Virginia: "Personally, I think much of the fading is other than light exposure. I'll keep checking seam allowances but I rarely see a difference in the seam from what the top of the quilt looks like."
Many of this have noticed this too. The fading basket blocks above might explain the faded seams because the light filters through the fabric. There are several ways color can change: Light fading; wet bleeding; chemical change over time, migration etc
"It is also interesting that Congo red is used as a PH indicator in biological work. Red indicates alkaline; blue indicates acid. I’m a novice in understanding dyes, but I would think that this property comes into play as the textile is exposed to the environment and/or is washed. Soaps are alkaline and thus, would “turn” Congo red, red. Detergents, where the alkalinity is reduced by adding other ingredients to assist in cleaning, were developed in the 1930’s. I wonder Congo red fabrics washed in detergent would more readily change (lose the red)."
Sounds like a reasonable guess. The combination of light and washing in alkalai detergent---double trouble.
The many, many quilts we've seen with differential fading tell us that Congo red and Turkey red looked pretty much the same on the bolt. The Oregon project recorded this Dutch Rose with the story that when Susie Lincoln Bays Cook ran out of fabric, her husband went all the way to Portland for more red. She had no idea this would happen over time.
Fading is bad but it could be worse. Red dyes could bleed (like some reds we have today.)
One Margaret asked the difference between fading and bleeding.
The other Margaret answered: "When something fades the color lightens, i.e. dark green turns to light green. When something bleeds, the dye does not stay firmly attached to the fibers. Thus, when the fabric makes contact with moisture (something spills on it), the dye migrates to fibers lying near. So in the picture you see the red has “bled” from pieces that were red to fibers nearby. The red would also be seen in the batting and backing if there had been enough moisture to carry it."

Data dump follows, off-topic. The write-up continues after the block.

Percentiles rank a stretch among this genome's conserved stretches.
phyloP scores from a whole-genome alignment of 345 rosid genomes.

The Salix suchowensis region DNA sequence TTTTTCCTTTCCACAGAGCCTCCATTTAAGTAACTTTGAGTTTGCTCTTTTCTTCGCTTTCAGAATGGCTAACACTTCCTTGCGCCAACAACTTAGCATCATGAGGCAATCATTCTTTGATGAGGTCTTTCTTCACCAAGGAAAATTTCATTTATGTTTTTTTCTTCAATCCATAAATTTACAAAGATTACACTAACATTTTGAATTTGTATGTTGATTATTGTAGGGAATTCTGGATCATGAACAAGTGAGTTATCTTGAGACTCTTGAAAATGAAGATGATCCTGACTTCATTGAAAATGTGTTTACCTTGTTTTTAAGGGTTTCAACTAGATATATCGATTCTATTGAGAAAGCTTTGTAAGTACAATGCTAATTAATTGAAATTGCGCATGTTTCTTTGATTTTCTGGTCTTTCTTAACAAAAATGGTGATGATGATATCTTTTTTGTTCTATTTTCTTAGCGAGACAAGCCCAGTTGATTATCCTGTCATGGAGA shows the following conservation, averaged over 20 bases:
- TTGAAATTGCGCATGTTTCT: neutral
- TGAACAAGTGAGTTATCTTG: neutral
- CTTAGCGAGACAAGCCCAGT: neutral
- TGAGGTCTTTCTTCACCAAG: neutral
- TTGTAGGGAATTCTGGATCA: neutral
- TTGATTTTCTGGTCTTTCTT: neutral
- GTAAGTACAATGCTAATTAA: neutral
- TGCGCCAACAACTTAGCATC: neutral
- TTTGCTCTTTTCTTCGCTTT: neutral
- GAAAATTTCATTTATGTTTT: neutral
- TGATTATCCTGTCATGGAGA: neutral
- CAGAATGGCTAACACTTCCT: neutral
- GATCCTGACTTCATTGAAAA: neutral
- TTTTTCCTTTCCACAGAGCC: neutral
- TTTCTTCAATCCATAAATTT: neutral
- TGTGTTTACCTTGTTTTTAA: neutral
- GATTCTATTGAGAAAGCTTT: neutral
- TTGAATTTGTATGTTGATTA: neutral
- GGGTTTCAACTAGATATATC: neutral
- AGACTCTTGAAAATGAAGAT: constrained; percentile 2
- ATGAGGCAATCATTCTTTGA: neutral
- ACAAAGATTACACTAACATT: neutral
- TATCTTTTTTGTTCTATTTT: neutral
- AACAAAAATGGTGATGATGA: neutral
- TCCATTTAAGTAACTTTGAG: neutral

We've established that Congo red was formulated in 1883. How can we use the fading reds to date quilts? Found two quilts with tell-tale fading dated 1893
Most of the quilts pictured here are from online auctions, which rarely give you any information about the regional source. But observation indicates you are a lot more likely to see the typical Congo red fading in Texas quilts rather than New York quilts.
A guess: Quilters buy their fabric locally. Established Northern mills continued to use the red dye processes they'd been using (such as new synthetic versions ofTurkey reds) while newer Southern mills used the innovative, cheaper and easier to use synthetic dyes like Congo red. Therefore, Southerners did not have as much access to more reliable dyes.
And Southerners in the years we are talking about (1880-1930) were a good deal poorer than people in other cultural regions. The lower price of Congo red fabrics compared to Turkey red fabrics would be an incentive to make do.